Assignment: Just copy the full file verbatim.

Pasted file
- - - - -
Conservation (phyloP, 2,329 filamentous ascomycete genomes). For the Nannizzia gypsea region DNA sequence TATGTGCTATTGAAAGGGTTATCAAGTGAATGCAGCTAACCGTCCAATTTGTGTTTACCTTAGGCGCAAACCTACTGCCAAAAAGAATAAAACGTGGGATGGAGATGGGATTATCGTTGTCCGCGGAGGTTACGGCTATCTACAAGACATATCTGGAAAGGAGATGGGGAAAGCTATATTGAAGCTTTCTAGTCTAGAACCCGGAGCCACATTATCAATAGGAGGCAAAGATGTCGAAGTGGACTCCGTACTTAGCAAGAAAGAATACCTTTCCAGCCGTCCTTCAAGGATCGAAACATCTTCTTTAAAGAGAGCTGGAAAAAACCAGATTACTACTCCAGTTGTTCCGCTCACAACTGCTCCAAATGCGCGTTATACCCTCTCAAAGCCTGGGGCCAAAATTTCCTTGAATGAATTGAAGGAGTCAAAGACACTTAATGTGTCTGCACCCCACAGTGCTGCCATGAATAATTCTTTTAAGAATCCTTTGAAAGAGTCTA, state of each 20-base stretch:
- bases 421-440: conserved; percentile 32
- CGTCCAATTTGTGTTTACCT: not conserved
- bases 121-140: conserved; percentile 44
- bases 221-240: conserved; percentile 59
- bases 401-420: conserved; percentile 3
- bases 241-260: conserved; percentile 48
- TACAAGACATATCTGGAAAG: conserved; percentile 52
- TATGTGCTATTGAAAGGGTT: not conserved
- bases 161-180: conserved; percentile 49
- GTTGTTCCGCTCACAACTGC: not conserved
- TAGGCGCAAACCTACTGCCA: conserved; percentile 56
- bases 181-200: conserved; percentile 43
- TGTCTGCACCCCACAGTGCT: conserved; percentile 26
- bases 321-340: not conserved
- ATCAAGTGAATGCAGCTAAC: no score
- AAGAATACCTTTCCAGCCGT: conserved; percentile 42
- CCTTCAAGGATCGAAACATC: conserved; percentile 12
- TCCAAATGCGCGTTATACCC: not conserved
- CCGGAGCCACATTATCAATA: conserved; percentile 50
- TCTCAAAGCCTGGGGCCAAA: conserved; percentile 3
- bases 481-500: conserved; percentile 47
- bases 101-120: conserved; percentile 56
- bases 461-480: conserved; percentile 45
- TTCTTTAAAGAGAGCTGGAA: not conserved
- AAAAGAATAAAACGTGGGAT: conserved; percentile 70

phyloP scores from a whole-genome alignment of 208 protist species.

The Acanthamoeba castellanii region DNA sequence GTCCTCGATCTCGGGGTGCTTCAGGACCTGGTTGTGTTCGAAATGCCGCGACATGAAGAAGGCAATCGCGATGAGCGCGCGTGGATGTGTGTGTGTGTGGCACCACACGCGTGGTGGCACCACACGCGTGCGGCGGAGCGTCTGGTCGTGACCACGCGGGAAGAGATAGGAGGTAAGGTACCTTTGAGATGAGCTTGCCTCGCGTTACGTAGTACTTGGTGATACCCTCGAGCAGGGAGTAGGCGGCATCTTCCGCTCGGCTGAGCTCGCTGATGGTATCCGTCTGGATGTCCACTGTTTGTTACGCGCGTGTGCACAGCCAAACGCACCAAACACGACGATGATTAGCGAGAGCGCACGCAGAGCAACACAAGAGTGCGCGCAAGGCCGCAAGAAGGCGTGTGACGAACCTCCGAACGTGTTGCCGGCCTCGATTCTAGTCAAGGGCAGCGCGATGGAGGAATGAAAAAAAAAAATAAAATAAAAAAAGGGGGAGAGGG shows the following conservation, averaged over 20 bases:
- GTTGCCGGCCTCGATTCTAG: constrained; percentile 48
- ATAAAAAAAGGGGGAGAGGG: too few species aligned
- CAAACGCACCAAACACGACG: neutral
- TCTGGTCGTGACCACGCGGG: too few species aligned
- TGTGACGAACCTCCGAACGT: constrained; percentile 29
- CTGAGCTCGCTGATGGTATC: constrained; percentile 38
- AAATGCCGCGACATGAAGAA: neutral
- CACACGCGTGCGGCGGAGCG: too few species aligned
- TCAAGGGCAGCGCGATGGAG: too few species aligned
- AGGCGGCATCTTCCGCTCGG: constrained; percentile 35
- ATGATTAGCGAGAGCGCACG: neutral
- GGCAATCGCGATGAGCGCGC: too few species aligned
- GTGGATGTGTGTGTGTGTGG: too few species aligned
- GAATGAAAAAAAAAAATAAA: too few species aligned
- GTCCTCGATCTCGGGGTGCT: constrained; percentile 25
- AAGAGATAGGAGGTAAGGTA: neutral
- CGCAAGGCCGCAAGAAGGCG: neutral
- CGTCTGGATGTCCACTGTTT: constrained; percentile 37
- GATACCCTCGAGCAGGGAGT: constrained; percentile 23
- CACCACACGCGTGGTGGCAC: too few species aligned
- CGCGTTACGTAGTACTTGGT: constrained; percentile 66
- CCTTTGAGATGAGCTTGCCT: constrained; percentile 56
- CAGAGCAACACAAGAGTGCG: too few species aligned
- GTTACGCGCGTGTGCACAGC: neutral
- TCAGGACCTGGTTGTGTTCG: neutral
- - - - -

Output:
Conservation (phyloP, 2,329 filamentous ascomycete genomes). For the Nannizzia gypsea region DNA sequence TATGTGCTATTGAAAGGGTTATCAAGTGAATGCAGCTAACCGTCCAATTTGTGTTTACCTTAGGCGCAAACCTACTGCCAAAAAGAATAAAACGTGGGATGGAGATGGGATTATCGTTGTCCGCGGAGGTTACGGCTATCTACAAGACATATCTGGAAAGGAGATGGGGAAAGCTATATTGAAGCTTTCTAGTCTAGAACCCGGAGCCACATTATCAATAGGAGGCAAAGATGTCGAAGTGGACTCCGTACTTAGCAAGAAAGAATACCTTTCCAGCCGTCCTTCAAGGATCGAAACATCTTCTTTAAAGAGAGCTGGAAAAAACCAGATTACTACTCCAGTTGTTCCGCTCACAACTGCTCCAAATGCGCGTTATACCCTCTCAAAGCCTGGGGCCAAAATTTCCTTGAATGAATTGAAGGAGTCAAAGACACTTAATGTGTCTGCACCCCACAGTGCTGCCATGAATAATTCTTTTAAGAATCCTTTGAAAGAGTCTA, state of each 20-base stretch:
- bases 421-440: conserved; percentile 32
- CGTCCAATTTGTGTTTACCT: not conserved
- bases 121-140: conserved; percentile 44
- bases 221-240: conserved; percentile 59
- bases 401-420: conserved; percentile 3
- bases 241-260: conserved; percentile 48
- TACAAGACATATCTGGAAAG: conserved; percentile 52
- TATGTGCTATTGAAAGGGTT: not conserved
- bases 161-180: conserved; percentile 49
- GTTGTTCCGCTCACAACTGC: not conserved
- TAGGCGCAAACCTACTGCCA: conserved; percentile 56
- bases 181-200: conserved; percentile 43
- TGTCTGCACCCCACAGTGCT: conserved; percentile 26
- bases 321-340: not conserved
- ATCAAGTGAATGCAGCTAAC: no score
- AAGAATACCTTTCCAGCCGT: conserved; percentile 42
- CCTTCAAGGATCGAAACATC: conserved; percentile 12
- TCCAAATGCGCGTTATACCC: not conserved
- CCGGAGCCACATTATCAATA: conserved; percentile 50
- TCTCAAAGCCTGGGGCCAAA: conserved; percentile 3
- bases 481-500: conserved; percentile 47
- bases 101-120: conserved; percentile 56
- bases 461-480: conserved; percentile 45
- TTCTTTAAAGAGAGCTGGAA: not conserved
- AAAAGAATAAAACGTGGGAT: conserved; percentile 70

phyloP scores from a whole-genome alignment of 208 protist species.

The Acanthamoeba castellanii region DNA sequence GTCCTCGATCTCGGGGTGCTTCAGGACCTGGTTGTGTTCGAAATGCCGCGACATGAAGAAGGCAATCGCGATGAGCGCGCGTGGATGTGTGTGTGTGTGGCACCACACGCGTGGTGGCACCACACGCGTGCGGCGGAGCGTCTGGTCGTGACCACGCGGGAAGAGATAGGAGGTAAGGTACCTTTGAGATGAGCTTGCCTCGCGTTACGTAGTACTTGGTGATACCCTCGAGCAGGGAGTAGGCGGCATCTTCCGCTCGGCTGAGCTCGCTGATGGTATCCGTCTGGATGTCCACTGTTTGTTACGCGCGTGTGCACAGCCAAACGCACCAAACACGACGATGATTAGCGAGAGCGCACGCAGAGCAACACAAGAGTGCGCGCAAGGCCGCAAGAAGGCGTGTGACGAACCTCCGAACGTGTTGCCGGCCTCGATTCTAGTCAAGGGCAGCGCGATGGAGGAATGAAAAAAAAAAATAAAATAAAAAAAGGGGGAGAGGG shows the following conservation, averaged over 20 bases:
- GTTGCCGGCCTCGATTCTAG: constrained; percentile 48
- ATAAAAAAAGGGGGAGAGGG: too few species aligned
- CAAACGCACCAAACACGACG: neutral
- TCTGGTCGTGACCACGCGGG: too few species aligned
- TGTGACGAACCTCCGAACGT: constrained; percentile 29
- CTGAGCTCGCTGATGGTATC: constrained; percentile 38
- AAATGCCGCGACATGAAGAA: neutral
- CACACGCGTGCGGCGGAGCG: too few species aligned
- TCAAGGGCAGCGCGATGGAG: too few species aligned
- AGGCGGCATCTTCCGCTCGG: constrained; percentile 35
- ATGATTAGCGAGAGCGCACG: neutral
- GGCAATCGCGATGAGCGCGC: too few species aligned
- GTGGATGTGTGTGTGTGTGG: too few species aligned
- GAATGAAAAAAAAAAATAAA: too few species aligned
- GTCCTCGATCTCGGGGTGCT: constrained; percentile 25
- AAGAGATAGGAGGTAAGGTA: neutral
- CGCAAGGCCGCAAGAAGGCG: neutral
- CGTCTGGATGTCCACTGTTT: constrained; percentile 37
- GATACCCTCGAGCAGGGAGT: constrained; percentile 23
- CACCACACGCGTGGTGGCAC: too few species aligned
- CGCGTTACGTAGTACTTGGT: constrained; percentile 66
- CCTTTGAGATGAGCTTGCCT: constrained; percentile 56
- CAGAGCAACACAAGAGTGCG: too few species aligned
- GTTACGCGCGTGTGCACAGC: neutral
- TCAGGACCTGGTTGTGTTCG: neutral